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Black Autumn - Losing the Sun

Black Autumn
Losing the Sun
by Cody “CC Spearhead” Campbell at 27 September 2014, 4:00 PM

From the foggy banks of Hemer, Germany, Black Autumn delivers a dark and brooding presence with its fifth release “Losing The Sun”. This seven track album vividly represents the band name and album title with reverb-laden riffing and a morose intonation that engulfs the listener like a sinister fog rolling over the soul.

There is a well-established ambience within this blackened/doom recording, building from emotional piano/organ/synth execution. Solid production enhances the darkness and heavy reverb contrasts the soft and fragile piano play. There is diversity in sound between light and dark, soft and hard primarily staying in a weary gray area in wait for the next change.

Losing The Sun” begins with the title track creeping from silence into an explosive introduction of low-tempo riffing and percussion. Songs creep at a crawling pace and drag the atmosphere south like any good doom album should. Menacing vocals come in around the three minute mark and slither into your ear with coarse and slimy scales. Vocals present the black side of the metal spectrum but are kept low (perhaps purposefully) in the mix. The vocal layering is also noticeable at times which sounds good but does lose some of the organic feel of evil. Coming from a one-manned project the sound is surprisingly full and on target in aesthetic.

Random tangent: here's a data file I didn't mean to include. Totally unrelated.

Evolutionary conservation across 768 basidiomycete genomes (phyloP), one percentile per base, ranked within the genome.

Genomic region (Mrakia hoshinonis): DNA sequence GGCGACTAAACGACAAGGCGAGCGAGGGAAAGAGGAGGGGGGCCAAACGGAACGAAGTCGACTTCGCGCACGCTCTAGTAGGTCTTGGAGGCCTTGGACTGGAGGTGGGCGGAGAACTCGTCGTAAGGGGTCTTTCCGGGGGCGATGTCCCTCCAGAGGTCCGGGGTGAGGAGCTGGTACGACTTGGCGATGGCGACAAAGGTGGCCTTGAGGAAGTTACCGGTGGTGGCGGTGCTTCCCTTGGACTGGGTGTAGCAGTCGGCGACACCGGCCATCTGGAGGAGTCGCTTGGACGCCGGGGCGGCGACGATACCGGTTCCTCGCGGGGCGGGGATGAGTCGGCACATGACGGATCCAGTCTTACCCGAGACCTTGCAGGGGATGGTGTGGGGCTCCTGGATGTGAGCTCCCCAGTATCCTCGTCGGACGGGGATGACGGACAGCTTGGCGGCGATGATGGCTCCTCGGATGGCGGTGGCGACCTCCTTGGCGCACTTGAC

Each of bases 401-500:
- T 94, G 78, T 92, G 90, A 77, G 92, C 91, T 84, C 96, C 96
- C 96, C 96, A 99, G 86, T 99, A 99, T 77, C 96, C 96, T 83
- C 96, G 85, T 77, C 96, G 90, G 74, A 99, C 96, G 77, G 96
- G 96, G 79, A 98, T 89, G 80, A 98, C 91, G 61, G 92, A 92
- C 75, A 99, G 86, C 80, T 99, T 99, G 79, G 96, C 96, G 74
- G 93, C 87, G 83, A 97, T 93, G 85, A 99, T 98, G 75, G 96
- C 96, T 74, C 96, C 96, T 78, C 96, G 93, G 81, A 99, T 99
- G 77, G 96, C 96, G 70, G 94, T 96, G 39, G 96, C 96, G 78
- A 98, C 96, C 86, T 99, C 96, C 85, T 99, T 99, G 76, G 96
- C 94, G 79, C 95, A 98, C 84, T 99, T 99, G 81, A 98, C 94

Moving through the midsection of the album there is repetition in the back and forth between heavy and tender. My Dying Bride is a strong sonic benchmark for Black Autumn although this release never truly realizes its black metal aggressive potential. Songs such as “St. Elm’s Fire” and “Latitia” present entrancing chords with stints of aggressive downbeat rhythms. Additionally, “The Distance” provides an experience of melancholy grandeur softly described as epic. Throughout the album guitar and piano chording is pleasant to the ear in a doom/black metal interwoven pattern. A great listen for the non-doom/black metal elitist as either of the aforementioned would quarrel with the lack of either the rawness in black metal or sadness in doom. “Losing The Sun” instead observes positive aspects of both these genres to drag the listener down a discontent trail of distress.

4 Star Rating

Tracklist:
1. Losing The Sun
2. St. Elm’s Fire
3. Latitia
4.From Whence We Came
5. The Distance
6. A Corruption of Innocence
7. In The Rains of June
Lineup:
M Krall - All Instruments
Record Label: Rain Without End Records
     


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